Custom Search

Popular Posts

Monday, February 24, 2014


The word software collectively refers to various kinds of programs used to operate computers and related devices. A program is a sequence of instructions that a computer can interpret and execute. Programs can be built into the hardware itself, or they may exist independently in a form known as software. Hardware describes the physical components of computers and related devices.  

Software may be distributed on floppy disks, CD-ROMs, and on the Internet. It is usually stored on an external long-term memory device, such as a hard drive or magnetic diskette. When the program is in use, the computer reads it from the storage device and temporarily places the instructions in random access memory

(RAM). The process of fetching and then performing the instructions is called “running”, or “executing”, a program. Software programs and procedures that are permanently stored in a computer’s read-only memory (ROM) are called firmware. 

The two main types of software are System Software and Application Software. Application software consists of programs that are aimed to help users in solving particular computing problems. Microsoft Internet Explorer for web browsing, Adobe Photoshop for developing computer graphics, Yahoo Messenger for instant messaging all lies in the application software category. The other class of software is the system software, which encompasses the programs that heavily interact with computer resources and provide services to other programs. Popular examples in this are Operating Systems (OS), hardware drivers, compiler etc. 


System software co-ordinates the various parts of computer system and mediates between the application software and computer hardware. Operating system is system software, which manages and controls the computers activities. The other system software consists of computer language translation programs that convert programming languages into machine language and utility programs that perform common processing tasks. 

Operating Systems

An operating system is a set of computer programs that controls the computer
hardware and acts as an interface with the application programs. The operating system plays a central role in the functioning of a computer system. It is usually stored on disk, after the computer system is started or booted up portions of operating system are transferred to memory as required. The kernel as the name suggests is the heart of the operating system and controls the most critical processes. Windows by Microsoft, Linux, UNIX, and the Macintosh are the commonly used operating systems.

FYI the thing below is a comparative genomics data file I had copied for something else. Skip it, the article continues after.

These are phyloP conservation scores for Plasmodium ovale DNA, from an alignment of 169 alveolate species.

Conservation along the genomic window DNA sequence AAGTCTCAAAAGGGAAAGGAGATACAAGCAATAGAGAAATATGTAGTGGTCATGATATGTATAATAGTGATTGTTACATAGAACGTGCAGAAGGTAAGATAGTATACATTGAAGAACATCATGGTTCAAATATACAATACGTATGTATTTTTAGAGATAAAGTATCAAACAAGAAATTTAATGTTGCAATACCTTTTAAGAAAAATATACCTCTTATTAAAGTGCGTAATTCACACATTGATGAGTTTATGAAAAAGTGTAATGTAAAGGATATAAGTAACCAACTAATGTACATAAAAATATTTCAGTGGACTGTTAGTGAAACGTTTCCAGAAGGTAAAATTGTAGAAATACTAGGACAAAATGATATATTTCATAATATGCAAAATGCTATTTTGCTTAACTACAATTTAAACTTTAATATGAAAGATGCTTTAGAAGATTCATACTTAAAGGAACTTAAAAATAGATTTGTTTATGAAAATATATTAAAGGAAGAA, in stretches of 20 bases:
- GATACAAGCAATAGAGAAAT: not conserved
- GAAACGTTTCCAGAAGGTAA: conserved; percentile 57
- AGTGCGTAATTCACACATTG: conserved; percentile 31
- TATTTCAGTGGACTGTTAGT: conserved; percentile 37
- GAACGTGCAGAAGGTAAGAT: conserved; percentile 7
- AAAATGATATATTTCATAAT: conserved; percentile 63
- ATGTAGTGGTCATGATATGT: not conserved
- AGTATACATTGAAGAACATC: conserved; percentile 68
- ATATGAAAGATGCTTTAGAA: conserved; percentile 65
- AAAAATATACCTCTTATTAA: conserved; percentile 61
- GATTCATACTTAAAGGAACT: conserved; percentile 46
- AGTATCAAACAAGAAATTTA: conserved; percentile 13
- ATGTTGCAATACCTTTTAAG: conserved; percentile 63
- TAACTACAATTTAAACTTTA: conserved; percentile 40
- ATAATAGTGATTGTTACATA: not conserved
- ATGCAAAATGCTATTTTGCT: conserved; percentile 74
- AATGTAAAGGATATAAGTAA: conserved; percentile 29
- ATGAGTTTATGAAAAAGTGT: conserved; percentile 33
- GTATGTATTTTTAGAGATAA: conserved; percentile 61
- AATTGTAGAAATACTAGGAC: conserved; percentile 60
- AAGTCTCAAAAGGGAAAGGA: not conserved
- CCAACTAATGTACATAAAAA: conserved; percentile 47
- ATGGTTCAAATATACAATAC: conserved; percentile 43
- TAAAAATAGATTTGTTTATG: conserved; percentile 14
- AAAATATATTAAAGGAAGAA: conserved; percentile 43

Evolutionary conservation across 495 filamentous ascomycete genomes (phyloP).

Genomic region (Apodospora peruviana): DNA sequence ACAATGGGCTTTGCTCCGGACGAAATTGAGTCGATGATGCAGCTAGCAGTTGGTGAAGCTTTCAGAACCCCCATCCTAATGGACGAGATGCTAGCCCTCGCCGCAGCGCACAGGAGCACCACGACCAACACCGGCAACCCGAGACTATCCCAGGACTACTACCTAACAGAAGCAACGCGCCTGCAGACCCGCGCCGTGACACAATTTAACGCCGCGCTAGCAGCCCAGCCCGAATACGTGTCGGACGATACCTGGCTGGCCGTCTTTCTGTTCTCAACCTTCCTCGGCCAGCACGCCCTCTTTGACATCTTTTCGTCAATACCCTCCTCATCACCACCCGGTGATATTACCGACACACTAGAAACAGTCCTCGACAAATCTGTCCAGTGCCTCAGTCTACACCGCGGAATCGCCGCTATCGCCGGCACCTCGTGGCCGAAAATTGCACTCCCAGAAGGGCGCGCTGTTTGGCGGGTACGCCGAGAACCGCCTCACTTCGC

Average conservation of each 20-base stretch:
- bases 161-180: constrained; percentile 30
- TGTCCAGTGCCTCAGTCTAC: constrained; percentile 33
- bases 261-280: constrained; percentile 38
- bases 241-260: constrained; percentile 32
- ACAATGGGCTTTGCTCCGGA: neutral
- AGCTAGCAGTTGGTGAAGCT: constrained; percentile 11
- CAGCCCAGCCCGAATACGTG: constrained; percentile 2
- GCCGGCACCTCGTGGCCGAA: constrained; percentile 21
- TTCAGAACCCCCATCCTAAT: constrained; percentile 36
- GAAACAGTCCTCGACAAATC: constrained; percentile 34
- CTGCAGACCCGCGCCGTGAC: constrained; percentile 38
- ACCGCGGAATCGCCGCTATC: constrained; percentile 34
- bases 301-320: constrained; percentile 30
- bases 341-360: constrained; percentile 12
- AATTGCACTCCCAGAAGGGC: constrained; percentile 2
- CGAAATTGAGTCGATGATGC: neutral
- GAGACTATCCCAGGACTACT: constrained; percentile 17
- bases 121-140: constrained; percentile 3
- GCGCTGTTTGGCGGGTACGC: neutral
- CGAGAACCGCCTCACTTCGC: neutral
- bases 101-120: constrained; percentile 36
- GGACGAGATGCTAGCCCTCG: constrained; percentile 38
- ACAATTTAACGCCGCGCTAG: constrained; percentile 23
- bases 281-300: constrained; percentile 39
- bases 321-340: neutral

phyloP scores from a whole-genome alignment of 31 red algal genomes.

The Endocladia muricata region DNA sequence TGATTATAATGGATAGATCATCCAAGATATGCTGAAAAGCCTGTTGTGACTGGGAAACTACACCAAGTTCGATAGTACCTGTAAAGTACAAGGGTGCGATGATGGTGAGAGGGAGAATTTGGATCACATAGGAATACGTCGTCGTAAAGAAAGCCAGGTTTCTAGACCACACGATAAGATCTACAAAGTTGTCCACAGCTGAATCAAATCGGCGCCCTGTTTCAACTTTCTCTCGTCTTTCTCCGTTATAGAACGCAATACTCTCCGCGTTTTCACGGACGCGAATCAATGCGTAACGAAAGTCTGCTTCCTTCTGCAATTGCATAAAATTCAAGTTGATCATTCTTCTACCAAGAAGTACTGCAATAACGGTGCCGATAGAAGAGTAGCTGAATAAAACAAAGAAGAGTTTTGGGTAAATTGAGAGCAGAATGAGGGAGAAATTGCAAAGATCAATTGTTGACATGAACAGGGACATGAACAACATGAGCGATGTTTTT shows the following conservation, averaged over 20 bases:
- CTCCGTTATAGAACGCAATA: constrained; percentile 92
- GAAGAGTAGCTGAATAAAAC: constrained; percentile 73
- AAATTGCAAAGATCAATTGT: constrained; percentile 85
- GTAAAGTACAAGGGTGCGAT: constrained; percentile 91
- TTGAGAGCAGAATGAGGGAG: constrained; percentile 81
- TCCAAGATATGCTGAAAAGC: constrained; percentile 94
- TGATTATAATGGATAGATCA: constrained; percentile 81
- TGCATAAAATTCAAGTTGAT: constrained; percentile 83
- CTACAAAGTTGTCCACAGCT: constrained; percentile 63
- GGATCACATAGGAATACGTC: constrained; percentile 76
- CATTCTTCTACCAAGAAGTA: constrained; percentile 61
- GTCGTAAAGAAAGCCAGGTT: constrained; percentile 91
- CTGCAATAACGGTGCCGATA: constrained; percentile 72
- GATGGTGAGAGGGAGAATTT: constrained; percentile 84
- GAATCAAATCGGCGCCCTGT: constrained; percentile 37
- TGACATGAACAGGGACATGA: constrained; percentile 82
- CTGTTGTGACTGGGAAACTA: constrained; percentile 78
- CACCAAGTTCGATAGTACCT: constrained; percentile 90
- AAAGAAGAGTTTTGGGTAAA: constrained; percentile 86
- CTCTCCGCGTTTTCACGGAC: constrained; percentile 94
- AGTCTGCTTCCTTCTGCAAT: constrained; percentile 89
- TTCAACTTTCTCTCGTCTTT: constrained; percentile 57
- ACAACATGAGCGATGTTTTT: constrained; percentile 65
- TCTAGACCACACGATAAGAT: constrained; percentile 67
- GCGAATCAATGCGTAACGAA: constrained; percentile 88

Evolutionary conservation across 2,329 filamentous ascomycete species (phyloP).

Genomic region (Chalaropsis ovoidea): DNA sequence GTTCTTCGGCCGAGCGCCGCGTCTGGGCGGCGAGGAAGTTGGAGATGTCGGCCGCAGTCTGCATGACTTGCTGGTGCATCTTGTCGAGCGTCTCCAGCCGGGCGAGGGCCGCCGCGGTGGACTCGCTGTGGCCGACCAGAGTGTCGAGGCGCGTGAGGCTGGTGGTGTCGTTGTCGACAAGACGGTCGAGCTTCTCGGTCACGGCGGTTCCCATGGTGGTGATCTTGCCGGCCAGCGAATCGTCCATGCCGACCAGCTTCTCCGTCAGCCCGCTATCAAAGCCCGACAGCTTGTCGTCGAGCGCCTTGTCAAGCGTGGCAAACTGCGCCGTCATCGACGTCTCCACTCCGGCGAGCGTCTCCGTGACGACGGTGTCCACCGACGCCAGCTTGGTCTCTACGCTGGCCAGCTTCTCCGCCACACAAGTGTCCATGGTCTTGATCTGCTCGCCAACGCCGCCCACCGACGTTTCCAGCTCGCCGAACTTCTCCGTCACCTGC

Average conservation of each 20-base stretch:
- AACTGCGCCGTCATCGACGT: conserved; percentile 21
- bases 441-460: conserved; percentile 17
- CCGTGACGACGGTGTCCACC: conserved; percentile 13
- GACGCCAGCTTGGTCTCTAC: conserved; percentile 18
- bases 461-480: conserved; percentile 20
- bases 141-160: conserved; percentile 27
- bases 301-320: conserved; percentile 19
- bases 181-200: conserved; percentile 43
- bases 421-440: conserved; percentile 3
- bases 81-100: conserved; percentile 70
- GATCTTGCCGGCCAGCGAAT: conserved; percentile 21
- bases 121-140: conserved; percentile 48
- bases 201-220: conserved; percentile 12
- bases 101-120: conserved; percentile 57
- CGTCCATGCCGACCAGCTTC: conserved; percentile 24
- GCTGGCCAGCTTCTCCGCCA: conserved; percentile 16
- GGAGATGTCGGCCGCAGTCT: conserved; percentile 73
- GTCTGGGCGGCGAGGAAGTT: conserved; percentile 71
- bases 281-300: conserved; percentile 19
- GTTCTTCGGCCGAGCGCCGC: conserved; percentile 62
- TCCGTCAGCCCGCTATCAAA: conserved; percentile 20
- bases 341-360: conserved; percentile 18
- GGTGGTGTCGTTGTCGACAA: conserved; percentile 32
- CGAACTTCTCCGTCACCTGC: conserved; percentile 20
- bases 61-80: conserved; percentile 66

In some specialized or embedded computers the operating instructions are contained in their circuitry; common examples are the microcomputers found in calculators, automobile engines, mobile phones and microwave ovens. 

Functions of Operating System

An operating system performs allocation and assignment of system resources, schedules the use of computer resources, monitors the computer system activities etc. The various activities performed by a typical operating system are:

Performing common computer hardware functions.
Providing a user interface
Providing a degree of hardware independence
Managing system memory
Managing processing tasks
Providing networking capability
Controlling access to system resources
Managing files

Common Hardware Functions

All application programs must perform certain tasks. For example

Getting input from the keyboard or some other input devices
Retrieving data from disks
Storing data on disks
Displaying information on a monitor or printer 

Each of these basic functions requires a more detailed set of instructions to complete. The operating system converts a simple, basic instruction into the set of detailed instructions required by the hardware. In effect, the operating system acts as intermediary between the application program and the hardware. The typical OS performs hundreds of such functions, each of which is translated into one or more instructions for the hardware. The OS notifies the user if input/output devices need attention, if an error has occurred, or if anything abnormal has happened in the system.